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Personally, I think composites can be a chance to get something interesting playing-wise, but the price has to be right. As GeorgeH wrote above, I wouldn't go for a fiddle like this unless I had a chance to try it out thoroughly, and was convinced it has something other fiddles in its price-range doesn't. 

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Actually it caught my eye too but didn't realize there was a thread current on this fiddle.

I took enough interest to ask Tarisio for another picture of a supposed Cappa belly on a Senta back for comparison.

There was a two-part feature in the Strad a couple of years back on Cappa I think. I would like to read it again.

Anyone remember when that was?

 

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2 hours ago, Omobono said:

Actually it caught my eye too but didn't realize there was a thread current on this fiddle.

I took enough interest to ask Tarisio for another picture of a supposed Cappa belly on a Senta back for comparison.

There was a two-part feature in the Strad a couple of years back on Cappa I think. I would like to read it again.

Anyone remember when that was?

 

It was bought by JS Bach for $10k......

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On 04/02/2017 at 2:12 PM, MaxwellS said:

I've been search through posts in this forum for a quite long time and a lot of them are really helpful, really learned a lot over here.

However now I feel like to actually register an acount to gather some opinions here.

Scrolling through the new Feburary sale on Tarisio to find something that I can potentially get, after some modern Italians, this one suddenly caught my eyes: lot 174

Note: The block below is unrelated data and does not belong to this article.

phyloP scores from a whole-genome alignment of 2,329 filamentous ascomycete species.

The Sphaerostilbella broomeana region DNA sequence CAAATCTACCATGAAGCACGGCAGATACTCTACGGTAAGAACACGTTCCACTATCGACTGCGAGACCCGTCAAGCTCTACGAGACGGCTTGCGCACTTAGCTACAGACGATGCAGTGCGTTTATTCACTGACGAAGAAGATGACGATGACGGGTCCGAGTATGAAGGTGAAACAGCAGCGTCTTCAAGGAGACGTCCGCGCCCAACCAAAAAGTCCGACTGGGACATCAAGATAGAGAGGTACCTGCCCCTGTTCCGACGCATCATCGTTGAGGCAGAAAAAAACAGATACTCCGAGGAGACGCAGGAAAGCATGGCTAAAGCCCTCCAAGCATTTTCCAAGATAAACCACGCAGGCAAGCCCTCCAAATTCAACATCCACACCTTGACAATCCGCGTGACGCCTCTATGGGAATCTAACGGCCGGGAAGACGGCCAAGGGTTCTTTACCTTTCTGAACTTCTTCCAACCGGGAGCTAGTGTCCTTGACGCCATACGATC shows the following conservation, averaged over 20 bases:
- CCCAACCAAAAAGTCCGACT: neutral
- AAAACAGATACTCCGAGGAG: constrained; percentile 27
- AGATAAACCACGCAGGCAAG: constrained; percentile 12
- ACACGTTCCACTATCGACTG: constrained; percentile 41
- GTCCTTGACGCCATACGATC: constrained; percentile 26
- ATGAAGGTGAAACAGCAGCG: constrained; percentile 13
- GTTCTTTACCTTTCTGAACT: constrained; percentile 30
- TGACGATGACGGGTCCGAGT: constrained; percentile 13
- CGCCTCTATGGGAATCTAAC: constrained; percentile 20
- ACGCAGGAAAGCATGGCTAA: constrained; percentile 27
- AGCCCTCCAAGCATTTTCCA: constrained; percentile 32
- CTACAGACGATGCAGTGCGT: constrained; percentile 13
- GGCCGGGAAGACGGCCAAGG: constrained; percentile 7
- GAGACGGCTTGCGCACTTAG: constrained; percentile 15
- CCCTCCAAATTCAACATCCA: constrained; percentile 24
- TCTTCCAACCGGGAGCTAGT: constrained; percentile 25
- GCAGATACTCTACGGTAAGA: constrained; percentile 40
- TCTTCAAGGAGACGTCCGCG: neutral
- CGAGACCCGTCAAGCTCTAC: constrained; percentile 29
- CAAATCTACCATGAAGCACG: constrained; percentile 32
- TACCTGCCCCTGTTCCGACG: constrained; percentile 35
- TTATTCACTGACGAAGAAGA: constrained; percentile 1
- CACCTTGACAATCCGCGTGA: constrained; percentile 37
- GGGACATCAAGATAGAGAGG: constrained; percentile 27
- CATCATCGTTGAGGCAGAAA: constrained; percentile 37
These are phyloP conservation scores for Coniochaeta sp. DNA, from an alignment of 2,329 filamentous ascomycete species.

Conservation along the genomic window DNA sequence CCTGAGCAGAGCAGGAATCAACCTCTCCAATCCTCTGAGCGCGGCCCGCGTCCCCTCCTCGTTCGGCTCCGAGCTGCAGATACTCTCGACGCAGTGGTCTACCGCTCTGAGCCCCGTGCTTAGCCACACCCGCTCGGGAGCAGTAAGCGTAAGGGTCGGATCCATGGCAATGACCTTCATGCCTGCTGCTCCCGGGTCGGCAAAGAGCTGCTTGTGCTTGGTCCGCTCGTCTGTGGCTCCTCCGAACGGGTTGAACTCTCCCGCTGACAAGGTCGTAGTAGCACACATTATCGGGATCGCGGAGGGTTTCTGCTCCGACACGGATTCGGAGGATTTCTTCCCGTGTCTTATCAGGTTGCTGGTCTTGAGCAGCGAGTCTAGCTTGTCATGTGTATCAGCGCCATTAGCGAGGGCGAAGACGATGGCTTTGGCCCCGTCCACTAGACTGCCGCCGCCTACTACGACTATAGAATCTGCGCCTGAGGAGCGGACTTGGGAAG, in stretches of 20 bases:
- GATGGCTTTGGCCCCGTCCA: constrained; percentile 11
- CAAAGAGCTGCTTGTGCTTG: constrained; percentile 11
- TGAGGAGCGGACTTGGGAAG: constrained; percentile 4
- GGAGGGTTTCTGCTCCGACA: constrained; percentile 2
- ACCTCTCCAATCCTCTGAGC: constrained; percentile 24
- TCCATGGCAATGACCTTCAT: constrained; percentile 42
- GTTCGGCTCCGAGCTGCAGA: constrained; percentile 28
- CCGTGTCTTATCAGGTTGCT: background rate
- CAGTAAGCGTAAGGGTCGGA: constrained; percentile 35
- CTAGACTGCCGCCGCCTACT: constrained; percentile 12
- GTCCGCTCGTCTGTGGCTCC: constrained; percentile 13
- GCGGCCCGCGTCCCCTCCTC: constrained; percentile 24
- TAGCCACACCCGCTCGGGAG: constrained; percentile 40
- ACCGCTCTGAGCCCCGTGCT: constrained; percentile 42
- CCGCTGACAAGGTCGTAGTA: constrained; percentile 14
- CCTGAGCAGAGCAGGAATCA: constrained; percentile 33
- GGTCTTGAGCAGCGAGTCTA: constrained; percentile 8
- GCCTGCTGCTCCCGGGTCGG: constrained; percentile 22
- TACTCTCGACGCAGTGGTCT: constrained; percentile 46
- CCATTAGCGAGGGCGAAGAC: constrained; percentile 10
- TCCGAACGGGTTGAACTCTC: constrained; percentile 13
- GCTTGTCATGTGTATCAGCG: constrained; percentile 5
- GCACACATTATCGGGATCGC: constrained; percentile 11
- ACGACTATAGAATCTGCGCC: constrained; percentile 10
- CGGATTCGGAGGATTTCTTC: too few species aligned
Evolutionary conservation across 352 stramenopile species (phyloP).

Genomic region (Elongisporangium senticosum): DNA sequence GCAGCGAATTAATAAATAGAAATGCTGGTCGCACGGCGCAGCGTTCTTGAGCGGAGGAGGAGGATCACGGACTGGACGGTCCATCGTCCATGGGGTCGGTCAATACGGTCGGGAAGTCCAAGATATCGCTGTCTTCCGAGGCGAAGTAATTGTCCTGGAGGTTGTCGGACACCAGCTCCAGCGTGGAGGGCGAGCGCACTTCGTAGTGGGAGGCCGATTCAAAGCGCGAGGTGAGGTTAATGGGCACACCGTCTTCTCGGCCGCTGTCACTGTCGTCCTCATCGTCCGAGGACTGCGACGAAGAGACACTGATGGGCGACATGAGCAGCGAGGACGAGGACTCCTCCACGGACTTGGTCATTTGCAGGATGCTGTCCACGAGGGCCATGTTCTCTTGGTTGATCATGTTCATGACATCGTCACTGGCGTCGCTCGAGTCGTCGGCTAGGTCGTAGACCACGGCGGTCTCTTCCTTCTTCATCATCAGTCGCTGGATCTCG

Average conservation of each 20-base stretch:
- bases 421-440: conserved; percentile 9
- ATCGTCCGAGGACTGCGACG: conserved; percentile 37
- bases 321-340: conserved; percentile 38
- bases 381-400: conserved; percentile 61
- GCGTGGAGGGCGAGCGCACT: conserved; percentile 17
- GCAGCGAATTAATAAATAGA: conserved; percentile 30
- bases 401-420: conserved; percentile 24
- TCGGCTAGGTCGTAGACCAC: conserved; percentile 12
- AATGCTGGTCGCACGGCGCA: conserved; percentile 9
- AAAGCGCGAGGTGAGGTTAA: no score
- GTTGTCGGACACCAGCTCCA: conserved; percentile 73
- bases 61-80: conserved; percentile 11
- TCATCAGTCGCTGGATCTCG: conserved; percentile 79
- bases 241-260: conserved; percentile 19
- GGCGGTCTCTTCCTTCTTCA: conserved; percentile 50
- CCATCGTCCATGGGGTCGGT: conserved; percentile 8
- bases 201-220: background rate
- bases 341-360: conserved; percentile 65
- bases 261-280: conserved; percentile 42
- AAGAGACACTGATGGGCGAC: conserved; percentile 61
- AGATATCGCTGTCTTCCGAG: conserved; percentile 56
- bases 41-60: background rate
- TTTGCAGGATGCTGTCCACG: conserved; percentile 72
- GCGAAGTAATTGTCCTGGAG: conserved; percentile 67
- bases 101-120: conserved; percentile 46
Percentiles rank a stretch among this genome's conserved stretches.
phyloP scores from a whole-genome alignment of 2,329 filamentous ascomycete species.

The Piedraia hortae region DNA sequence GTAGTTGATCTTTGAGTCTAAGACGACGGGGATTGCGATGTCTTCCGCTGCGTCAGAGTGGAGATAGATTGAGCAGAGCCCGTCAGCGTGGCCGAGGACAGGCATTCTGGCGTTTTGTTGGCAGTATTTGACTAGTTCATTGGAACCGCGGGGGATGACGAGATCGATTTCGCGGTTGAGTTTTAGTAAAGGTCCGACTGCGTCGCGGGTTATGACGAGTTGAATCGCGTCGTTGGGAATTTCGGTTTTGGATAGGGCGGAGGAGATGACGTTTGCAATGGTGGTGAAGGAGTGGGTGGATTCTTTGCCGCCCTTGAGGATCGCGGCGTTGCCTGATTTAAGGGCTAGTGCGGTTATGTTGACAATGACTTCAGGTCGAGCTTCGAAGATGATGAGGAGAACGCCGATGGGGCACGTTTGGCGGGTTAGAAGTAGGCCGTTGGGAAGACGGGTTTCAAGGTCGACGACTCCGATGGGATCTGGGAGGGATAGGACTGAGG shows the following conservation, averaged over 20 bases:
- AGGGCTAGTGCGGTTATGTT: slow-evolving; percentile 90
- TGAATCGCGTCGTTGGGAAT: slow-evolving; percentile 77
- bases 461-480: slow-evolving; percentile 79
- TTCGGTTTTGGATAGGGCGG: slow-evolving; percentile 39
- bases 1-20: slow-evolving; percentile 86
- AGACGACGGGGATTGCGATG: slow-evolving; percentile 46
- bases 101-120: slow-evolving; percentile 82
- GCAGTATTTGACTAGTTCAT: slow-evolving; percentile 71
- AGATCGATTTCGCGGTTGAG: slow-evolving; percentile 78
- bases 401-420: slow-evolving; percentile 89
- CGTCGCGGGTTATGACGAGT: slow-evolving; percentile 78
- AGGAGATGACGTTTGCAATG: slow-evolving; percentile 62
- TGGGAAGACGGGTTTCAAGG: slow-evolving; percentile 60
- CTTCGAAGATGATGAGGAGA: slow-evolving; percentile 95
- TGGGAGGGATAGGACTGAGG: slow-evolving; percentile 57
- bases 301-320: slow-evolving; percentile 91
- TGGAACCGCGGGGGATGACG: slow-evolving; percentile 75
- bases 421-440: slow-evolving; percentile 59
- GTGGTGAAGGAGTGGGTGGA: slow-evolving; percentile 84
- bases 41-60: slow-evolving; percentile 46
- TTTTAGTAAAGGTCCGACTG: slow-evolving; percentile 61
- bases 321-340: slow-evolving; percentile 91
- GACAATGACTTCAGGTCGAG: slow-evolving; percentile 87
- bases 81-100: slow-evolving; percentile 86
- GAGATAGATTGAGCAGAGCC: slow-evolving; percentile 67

Why did this particular instrument pique your interest? Because it broke (at least some parts) some magical date  -  in this case 1700?

If you are willing and able to spend 10K on a violin you can get a very nice and very unproblematic instrument.

But you need to go out and try it first.

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16 hours ago, Herman West said:

Why did this particular instrument pique your interest?

Whoops! I see now I am talking about another fiddle Lot 199, the Cappa Composite.

Sorry I butted in without reading carefully and goofed up...........:(

(You must have thought my previous post was a bit weird....)

 

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On ‎10‎/‎02‎/‎2017 at 8:39 AM, Ratcliffiddles said:

Interesting violin, and it has an early dendrochronological date of 1677.

 

Which forest?

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21 hours ago, Ratcliffiddles said:

From the same forest producing trees used on many other instruments....

Sorry I asked. I think It was a good question despite what some people might imagine.

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Don't be sorry, as I don't know which forest it comes from. I do have a general idea of its location, and many fiddle tops made in specific places came from there.

Maybe it's not even there anymore..

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Sospiri you made a name for yourself on a previous post so you must forgive the scepticism. It would be interesting to know where wood came from but as RF says above the location may have completely gone...after all Sherwood Forest (the most famous 'wood' maybe??) is now the town of Mansfield.....

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12 hours ago, Ratcliffiddles said:

Don't be sorry, as I don't know which forest it comes from. I do have a general idea of its location, and many fiddle tops made in specific places came from there.

Maybe it's not even there anymore..

Ok, thanks Peter.

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3 hours ago, victordriver said:

Sospiri you made a name for yourself on a previous post so you must forgive the scepticism. It would be interesting to know where wood came from but as RF says above the location may have completely gone...after all Sherwood Forest (the most famous 'wood' maybe??) is now the town of Mansfield.....

I stand by most of the points I made on that thread. You surely know that sometimes a certain person can be rather reductive in his appraisals?